We are also not very good at spotting which part of us is coming forward and which part of our partner we’re talking to. Last week I thought I was being the adult who says enough is enough and now that I look back I see that it was my inner child defending herself because she was being ignored and last on someone else’s priority list. She didn’t feel loved and she felt betrayed again because in her head there had been a promise that she would be taken care of more often. I failed to see that I wasn’t probably dealing with an adult either. All there was were two children pretending to be adults, lacking compassion and relational mindfulness.
I felt relieved when I learned from Terry that you can go through the cycle of harmony, disharmony and repair seventeen times over one single dinner. I thought I was broken and a failure for feeling triggered and threatened so many times. I said it once and I will repeat it: we were spoon fed with happy ever after and we were never shown how to make it work after that. We can use good sense, sure, but how good sensical are we when we are in conflict mode? How am I supposed to be at my best behaviour when I’m juggling between having no job, no house, no privacy, no family of my own, I’m 44 pounds overweight and constantly feeling on a relationship red line?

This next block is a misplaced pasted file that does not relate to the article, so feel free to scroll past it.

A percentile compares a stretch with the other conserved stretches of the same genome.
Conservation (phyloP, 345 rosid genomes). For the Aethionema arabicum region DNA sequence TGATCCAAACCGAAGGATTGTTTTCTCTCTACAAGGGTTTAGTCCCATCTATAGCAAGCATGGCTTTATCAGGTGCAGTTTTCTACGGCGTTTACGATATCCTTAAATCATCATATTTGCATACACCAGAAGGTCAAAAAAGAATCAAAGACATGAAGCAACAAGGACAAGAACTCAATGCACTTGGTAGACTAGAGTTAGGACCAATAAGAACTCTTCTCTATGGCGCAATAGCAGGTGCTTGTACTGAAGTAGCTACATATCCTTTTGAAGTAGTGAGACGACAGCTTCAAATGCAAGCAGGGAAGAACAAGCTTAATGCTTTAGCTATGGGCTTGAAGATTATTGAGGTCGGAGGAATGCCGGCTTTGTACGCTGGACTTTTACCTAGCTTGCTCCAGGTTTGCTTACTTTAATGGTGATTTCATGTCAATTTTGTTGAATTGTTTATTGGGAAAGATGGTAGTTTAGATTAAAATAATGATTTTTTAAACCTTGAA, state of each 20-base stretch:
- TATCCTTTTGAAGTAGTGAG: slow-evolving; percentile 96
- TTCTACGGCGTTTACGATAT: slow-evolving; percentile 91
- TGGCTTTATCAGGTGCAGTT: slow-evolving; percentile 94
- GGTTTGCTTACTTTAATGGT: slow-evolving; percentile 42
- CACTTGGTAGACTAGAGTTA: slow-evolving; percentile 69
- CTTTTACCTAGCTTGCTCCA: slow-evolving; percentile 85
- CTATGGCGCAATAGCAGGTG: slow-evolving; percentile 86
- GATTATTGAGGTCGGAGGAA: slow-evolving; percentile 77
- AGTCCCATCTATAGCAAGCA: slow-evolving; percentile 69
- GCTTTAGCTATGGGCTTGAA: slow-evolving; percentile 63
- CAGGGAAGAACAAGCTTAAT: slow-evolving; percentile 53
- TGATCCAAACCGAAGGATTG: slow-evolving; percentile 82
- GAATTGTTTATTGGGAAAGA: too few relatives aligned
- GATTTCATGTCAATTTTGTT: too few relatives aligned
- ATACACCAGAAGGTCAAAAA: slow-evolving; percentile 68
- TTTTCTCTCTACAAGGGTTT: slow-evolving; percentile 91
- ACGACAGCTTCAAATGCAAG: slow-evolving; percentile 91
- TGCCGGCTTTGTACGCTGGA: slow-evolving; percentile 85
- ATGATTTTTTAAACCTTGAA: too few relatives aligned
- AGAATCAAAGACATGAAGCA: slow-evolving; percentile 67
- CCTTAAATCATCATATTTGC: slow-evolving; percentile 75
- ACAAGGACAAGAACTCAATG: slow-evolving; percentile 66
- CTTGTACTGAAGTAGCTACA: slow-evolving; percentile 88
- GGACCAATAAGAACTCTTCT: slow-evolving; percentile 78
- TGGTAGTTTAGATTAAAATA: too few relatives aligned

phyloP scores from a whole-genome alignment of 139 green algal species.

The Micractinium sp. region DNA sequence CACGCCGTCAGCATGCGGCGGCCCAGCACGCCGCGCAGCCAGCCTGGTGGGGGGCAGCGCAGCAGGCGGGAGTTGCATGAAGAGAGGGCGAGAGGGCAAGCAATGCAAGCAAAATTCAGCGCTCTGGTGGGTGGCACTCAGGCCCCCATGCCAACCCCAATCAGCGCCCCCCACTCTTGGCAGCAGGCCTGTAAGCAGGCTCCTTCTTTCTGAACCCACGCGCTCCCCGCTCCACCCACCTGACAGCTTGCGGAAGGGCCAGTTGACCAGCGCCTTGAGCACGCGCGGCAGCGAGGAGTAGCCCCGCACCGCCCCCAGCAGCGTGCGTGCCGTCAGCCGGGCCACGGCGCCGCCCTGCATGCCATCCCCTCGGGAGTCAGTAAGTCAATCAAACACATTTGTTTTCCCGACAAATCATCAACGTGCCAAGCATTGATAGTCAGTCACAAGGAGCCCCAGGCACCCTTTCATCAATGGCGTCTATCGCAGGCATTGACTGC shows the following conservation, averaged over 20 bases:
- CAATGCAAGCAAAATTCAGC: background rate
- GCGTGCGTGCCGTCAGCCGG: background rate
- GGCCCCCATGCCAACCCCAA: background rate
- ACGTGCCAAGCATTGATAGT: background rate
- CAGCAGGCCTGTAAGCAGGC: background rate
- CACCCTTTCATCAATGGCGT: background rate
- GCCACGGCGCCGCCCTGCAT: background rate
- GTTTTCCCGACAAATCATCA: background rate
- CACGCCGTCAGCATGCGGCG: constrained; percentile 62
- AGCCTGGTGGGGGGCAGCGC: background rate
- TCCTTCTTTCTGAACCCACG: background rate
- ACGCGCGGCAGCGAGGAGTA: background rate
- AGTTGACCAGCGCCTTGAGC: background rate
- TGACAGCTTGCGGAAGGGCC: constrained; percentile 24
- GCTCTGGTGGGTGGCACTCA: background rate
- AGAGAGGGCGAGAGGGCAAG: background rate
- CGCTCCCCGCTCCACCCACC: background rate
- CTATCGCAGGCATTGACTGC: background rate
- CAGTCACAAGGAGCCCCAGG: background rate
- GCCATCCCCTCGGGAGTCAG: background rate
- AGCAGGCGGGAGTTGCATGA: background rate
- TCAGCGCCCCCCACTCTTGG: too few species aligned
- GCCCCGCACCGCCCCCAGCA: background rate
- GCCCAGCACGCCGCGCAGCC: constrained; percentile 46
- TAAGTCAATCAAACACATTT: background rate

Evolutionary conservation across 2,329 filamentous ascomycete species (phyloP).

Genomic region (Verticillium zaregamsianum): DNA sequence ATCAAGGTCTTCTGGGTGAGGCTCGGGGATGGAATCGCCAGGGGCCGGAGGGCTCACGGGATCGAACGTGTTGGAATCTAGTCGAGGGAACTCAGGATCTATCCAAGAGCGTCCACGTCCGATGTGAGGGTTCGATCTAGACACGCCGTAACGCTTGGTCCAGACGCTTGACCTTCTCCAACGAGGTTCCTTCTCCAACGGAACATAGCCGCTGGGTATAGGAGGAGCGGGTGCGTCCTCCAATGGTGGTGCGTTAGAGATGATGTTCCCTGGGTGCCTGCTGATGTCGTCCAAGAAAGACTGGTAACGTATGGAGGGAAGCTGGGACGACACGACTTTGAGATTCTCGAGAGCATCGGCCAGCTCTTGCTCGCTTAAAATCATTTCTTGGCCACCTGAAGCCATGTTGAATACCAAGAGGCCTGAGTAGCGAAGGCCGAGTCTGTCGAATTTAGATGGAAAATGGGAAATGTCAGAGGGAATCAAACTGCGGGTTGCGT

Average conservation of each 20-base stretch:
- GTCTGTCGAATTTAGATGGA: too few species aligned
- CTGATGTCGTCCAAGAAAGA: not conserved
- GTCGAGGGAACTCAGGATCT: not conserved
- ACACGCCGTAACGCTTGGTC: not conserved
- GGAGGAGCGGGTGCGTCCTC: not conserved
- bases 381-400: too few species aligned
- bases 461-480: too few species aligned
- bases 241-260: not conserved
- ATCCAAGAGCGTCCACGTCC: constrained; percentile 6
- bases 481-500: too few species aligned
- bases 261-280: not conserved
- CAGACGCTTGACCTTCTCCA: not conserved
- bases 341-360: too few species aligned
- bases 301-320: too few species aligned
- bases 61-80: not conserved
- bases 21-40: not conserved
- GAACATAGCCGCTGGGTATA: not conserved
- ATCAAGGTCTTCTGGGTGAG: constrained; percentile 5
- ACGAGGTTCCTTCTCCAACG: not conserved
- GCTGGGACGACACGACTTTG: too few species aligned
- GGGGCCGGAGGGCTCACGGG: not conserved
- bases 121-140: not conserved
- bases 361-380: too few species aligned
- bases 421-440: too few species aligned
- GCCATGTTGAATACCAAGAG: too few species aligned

It’s hard to keep your cool and a smile on. It’s hard to start climbing the mountain on a Monday morning and then be on your knees by evening because everything else is falling apart. When this is your reality week after week, month after month, it’s hard to think of anything else than just wanting to say fuck you all and get yourself in a space shuttle which is what I’m currently doing to have the peace and quietness required to apply for jobs and sort my health out. I have spent months and months misplacing my energy. Instead of raging against myself for coming last on other people’s priorities, I should have buckled up and have a straight look at my own list to see if I came first on it. Of course I haven’t.